Claim Matching Beyond English to Scale Global Fact-Checking
Proceedings of the 59th Annual Meeting of the Association for Computational Linguistics and the 11th International Joint Conference on Natural Language Processing (Volume 1: Long Papers)
Manual fact-checking does not scale well to serve the needs of the internet. This issue is further compounded in non-English contexts. In this paper, we discuss claim matching as a possible solution to scale fact-checking. We define claim matching as the task of identifying pairs of textual messages containing claims that can be served with one fact-check. We construct a novel dataset of WhatsApp tipline and public group messages alongside fact-checked claims that are first annotated for containing “claim-like statements” and then matched with potentially similar items and annotated for claim matching. Our dataset contains content in high-resource (English, Hindi) and lower-resource (Bengali, Malayalam, Tamil) languages. We train our own embedding model using knowledge distillation and a high-quality “teacher” model in order to address the imbalance in embedding quality between the low- and high-resource languages in our dataset. We provide evaluations on the performance of our solution and compare with baselines and existing state-of-the-art multilingual embedding models, namely LASER and LaBSE. We demonstrate that our performance exceeds LASER and LaBSE in all settings. We release our annotated datasets, codebooks, and trained embedding model to allow for further research.
Urban Dictionary Embeddings for Slang NLP Applications
Proceedings of the 12th Language Resources and Evaluation Conference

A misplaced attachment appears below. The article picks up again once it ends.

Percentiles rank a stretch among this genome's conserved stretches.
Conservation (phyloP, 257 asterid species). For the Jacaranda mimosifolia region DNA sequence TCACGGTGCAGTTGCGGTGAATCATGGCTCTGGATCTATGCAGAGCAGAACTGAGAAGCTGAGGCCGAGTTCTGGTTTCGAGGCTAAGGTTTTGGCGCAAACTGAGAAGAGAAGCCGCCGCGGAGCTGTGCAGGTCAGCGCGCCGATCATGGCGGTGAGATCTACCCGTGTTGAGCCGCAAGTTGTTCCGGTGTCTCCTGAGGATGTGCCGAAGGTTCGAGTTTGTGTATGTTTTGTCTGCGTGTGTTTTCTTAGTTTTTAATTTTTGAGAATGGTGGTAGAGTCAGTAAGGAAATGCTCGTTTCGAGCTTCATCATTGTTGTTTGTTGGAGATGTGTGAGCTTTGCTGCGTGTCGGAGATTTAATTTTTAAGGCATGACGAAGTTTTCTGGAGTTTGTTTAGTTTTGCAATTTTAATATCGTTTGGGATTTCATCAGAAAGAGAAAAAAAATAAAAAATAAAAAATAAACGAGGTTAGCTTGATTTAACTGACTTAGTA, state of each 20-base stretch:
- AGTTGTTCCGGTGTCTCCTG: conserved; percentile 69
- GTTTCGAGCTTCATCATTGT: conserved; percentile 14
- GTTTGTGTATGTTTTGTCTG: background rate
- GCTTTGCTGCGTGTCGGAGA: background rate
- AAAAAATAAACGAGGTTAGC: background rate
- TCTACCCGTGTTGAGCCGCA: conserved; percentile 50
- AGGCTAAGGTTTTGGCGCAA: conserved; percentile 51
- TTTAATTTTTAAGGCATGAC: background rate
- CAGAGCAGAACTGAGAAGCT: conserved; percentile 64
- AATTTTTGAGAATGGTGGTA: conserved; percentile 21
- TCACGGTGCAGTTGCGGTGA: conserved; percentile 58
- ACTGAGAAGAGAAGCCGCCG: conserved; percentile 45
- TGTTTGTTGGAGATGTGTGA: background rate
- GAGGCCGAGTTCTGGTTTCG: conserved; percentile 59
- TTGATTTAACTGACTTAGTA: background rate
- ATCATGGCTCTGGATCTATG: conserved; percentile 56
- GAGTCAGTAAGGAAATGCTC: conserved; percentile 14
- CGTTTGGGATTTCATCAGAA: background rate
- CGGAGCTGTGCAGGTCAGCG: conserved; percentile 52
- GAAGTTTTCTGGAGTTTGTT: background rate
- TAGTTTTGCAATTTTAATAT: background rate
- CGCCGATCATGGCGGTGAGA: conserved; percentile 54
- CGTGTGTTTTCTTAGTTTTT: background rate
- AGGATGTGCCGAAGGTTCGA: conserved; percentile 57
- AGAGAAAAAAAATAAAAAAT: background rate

The choice of the corpus on which word embeddings are trained can have a sizable effect on the learned representations, the types of analyses that can be performed with them, and their utility as features for machine learning models. To contribute to the existing sets of pre-trained word embeddings, we introduce and release the first set of word embeddings trained on the content of Urban Dictionary, a crowd-sourced dictionary for slang words and phrases. We show that although these embeddings are trained on fewer total tokens (by at least an order of magnitude compared to most popular pre-trained embeddings), they have high performance across a range of common word embedding evaluations, ranging from semantic similarity to word clustering tasks. Further, for some extrinsic tasks such as sentiment analysis and sarcasm detection where we expect to require some knowledge of colloquial language on social media data, initializing classifiers with the Urban Dictionary Embeddings resulted in improved performance compared to initializing with a range of other well-known, pre-trained embeddings that are order of magnitude larger in size.